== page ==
I am certain that it is decreasing. It is doing so in those countries that have a deterrent sentencing policy, such as the UAE. But in Saudi Arabia, piracy rates remain high and there is no fear in the market. In Saudi Arabia, the investment is actually dwindling, it's entrenching, it is collapsing to pitiful levels where it is a market that is not even worth investing in. They could turn it around, but only if they do something about it. PC Time

Common with what Butler at the AAA has to say regarding the success of tackling piracy in Saudi Arabia, Osama Mallisho, corporate sales manager at IT reseller PC Time, which is headquartered in Jeddah and sells software from Microsoft, Corel and Adobe, is certain that the governing powers are not doing enough to stamp out software piracy.

"The issue is that with a lot of cases problems get solved under the table without the individual having it go to the government. That on its own allows the counterfeit business to increase," complained Mallisho. "If they make sentences harsher, maybe with prison time, and they apply it on everyone, it will definitely work," he insisted.

Piracy, it would seem, is having a severe effect on resellers and retailers in Saudi Arabia and around the region, as there is grounds to suggest that the illegal market outstrips the genuine one.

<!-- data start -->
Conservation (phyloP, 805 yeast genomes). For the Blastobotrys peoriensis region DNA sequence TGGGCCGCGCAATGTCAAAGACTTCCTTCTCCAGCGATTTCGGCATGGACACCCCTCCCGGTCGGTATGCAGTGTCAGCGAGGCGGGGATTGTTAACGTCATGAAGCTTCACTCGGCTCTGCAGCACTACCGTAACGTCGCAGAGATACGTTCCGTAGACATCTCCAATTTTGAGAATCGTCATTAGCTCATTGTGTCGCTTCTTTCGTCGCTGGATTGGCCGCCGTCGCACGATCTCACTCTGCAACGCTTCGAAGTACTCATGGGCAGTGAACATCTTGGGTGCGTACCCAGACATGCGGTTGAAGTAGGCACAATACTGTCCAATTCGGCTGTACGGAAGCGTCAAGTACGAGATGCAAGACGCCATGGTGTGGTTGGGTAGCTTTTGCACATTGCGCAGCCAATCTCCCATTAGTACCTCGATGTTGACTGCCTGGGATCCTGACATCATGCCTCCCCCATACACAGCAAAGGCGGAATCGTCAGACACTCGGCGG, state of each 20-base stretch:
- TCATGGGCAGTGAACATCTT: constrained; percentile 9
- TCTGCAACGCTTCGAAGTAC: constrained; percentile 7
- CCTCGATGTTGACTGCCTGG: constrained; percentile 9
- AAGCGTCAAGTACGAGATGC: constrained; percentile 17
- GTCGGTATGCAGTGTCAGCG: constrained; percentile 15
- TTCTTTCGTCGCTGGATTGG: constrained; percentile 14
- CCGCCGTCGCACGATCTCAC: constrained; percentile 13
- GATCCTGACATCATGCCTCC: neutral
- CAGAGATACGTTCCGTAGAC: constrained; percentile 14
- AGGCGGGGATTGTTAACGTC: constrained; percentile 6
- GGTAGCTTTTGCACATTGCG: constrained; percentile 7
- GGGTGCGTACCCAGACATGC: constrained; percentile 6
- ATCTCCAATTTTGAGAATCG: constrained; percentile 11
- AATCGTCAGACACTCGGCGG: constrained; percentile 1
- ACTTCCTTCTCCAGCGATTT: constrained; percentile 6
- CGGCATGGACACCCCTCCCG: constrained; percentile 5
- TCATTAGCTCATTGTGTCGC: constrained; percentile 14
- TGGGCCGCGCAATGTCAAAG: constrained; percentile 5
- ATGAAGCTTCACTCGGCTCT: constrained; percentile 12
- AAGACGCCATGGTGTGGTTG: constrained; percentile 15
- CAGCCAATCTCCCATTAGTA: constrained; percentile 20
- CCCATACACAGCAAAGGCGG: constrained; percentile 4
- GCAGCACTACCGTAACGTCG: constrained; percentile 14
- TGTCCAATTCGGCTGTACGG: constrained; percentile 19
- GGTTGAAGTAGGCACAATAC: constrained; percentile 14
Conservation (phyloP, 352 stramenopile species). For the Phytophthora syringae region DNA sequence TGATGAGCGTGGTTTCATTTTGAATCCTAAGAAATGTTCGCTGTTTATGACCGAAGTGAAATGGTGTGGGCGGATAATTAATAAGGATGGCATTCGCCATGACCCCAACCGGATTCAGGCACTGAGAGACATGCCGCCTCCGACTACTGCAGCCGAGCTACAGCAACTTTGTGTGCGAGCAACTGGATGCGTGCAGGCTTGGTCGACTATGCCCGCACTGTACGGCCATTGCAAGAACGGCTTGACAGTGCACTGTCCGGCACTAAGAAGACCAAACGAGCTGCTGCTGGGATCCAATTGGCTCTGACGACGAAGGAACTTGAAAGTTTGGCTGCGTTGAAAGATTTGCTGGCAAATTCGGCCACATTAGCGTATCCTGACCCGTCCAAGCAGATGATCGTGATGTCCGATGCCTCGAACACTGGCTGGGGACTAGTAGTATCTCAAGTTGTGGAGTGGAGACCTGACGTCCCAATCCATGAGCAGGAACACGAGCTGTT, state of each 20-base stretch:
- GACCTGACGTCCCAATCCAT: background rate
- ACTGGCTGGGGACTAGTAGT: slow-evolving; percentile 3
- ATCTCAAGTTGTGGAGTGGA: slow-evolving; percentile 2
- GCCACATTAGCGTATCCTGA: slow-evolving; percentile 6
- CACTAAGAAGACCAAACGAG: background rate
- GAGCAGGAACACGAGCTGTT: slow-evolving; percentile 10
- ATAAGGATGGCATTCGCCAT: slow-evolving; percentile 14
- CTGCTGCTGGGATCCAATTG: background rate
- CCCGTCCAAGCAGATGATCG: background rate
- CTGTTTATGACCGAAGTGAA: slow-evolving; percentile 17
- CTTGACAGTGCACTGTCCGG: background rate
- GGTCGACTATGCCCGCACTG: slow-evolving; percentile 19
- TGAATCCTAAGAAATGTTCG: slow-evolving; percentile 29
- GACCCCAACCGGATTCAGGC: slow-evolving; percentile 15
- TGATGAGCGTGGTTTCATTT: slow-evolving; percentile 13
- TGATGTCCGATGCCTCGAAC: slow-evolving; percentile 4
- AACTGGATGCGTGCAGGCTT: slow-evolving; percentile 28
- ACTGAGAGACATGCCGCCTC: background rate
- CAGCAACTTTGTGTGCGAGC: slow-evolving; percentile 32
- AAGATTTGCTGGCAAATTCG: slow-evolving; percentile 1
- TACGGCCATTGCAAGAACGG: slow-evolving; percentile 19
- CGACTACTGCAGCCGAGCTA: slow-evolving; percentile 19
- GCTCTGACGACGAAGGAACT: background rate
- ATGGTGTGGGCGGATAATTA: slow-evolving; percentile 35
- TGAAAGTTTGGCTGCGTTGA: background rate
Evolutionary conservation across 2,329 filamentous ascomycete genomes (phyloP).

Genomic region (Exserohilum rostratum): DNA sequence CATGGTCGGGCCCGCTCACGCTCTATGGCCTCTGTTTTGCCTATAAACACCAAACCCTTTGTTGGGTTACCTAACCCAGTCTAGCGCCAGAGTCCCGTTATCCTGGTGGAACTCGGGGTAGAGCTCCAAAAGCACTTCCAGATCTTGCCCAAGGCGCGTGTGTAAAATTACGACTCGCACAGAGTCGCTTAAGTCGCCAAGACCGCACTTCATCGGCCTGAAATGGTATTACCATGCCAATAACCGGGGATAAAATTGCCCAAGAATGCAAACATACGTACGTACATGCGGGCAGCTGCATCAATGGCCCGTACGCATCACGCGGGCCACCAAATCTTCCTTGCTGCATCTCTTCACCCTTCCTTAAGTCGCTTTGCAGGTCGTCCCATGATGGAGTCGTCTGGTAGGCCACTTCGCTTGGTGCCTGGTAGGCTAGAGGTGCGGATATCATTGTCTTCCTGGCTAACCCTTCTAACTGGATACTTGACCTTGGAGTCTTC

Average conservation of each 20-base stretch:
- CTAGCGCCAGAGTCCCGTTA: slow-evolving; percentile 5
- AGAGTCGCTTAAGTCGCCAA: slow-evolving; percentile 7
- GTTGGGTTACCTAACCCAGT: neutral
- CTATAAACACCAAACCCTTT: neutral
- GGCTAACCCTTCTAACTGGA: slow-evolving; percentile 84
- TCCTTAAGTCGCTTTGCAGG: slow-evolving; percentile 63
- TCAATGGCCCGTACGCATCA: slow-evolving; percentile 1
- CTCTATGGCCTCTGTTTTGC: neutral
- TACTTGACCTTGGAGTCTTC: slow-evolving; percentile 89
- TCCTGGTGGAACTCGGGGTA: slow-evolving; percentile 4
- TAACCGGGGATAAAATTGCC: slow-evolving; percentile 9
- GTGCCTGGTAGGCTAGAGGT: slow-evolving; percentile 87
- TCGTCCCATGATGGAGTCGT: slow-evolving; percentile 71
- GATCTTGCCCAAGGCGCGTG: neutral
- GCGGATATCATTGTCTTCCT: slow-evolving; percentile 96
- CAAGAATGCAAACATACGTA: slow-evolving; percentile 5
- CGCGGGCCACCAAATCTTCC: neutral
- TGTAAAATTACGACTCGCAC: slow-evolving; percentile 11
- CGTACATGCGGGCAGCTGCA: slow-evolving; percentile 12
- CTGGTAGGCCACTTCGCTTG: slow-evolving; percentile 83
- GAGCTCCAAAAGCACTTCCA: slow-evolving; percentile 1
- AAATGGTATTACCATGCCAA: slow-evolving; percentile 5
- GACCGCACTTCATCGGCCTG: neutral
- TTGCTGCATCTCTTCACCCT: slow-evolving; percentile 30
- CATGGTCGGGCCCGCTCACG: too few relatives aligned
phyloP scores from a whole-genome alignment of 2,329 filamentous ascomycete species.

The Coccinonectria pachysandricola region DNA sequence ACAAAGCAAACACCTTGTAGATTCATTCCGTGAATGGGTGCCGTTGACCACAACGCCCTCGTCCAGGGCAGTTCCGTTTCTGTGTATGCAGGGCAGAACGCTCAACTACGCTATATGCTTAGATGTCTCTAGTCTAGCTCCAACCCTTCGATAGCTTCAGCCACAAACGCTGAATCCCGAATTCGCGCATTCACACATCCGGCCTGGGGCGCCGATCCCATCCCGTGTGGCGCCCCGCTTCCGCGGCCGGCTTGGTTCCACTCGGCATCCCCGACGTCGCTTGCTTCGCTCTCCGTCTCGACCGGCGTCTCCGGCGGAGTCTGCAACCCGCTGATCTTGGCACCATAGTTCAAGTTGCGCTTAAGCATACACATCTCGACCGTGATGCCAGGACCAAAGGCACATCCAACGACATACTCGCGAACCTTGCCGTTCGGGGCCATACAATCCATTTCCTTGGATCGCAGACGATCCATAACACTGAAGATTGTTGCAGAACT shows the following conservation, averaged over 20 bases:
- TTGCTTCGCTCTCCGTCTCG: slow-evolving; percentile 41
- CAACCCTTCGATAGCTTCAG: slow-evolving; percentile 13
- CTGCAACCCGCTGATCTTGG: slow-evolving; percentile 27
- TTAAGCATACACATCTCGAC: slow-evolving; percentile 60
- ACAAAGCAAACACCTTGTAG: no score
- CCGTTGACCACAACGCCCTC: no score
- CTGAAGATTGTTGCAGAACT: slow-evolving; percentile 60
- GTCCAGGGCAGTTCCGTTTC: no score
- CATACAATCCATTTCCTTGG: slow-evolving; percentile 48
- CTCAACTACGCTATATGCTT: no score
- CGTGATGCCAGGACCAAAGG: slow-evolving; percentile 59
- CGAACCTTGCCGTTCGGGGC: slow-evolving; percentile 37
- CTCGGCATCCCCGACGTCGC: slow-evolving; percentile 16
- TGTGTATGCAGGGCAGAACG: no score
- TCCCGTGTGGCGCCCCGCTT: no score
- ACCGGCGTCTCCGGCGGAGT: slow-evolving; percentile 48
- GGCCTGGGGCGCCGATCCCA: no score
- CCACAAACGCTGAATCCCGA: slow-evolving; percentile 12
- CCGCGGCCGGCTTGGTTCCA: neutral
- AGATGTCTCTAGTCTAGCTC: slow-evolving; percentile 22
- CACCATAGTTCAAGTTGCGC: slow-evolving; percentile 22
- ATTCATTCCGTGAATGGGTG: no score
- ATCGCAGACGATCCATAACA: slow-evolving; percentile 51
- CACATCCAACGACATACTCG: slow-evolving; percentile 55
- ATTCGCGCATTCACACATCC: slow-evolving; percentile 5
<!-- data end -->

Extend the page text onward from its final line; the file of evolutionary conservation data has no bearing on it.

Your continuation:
Whether this is true or not - PC Time suggests the illegal market is worth roughly the same size as the official one - is largely irrelevant, the point being that it is such a serious problem some channel players are conceding huge chunks of business to it.

"Sometimes we lose sales by going against small shops that provide copied software for their clients for free," continued Mallisho. "Most of the time it affects the SMB business, but percentage wise it is worth around 25%."

What particularly exasperates Mallisho is the fact that there are known hot spots for the sale of pirated software that have yet to be shut down. He cites the Madina Centre in Jeddah as one such place. "It is well known for any illegal software," said Mallisho. "I have no idea why authorities have not done anything about it. Maybe they have, but it's too hard to fight."

Is software piracy really enough of a priority for the channel to invest time and money in fighting?

It is a priority for the government to fight, not the channel because it is an endless maze. Most customers until now do not see the value of buying original software since they can get an illegal version for a lot cheaper and it works. We try and help by sending them quarterly newsletters that we get from vendors.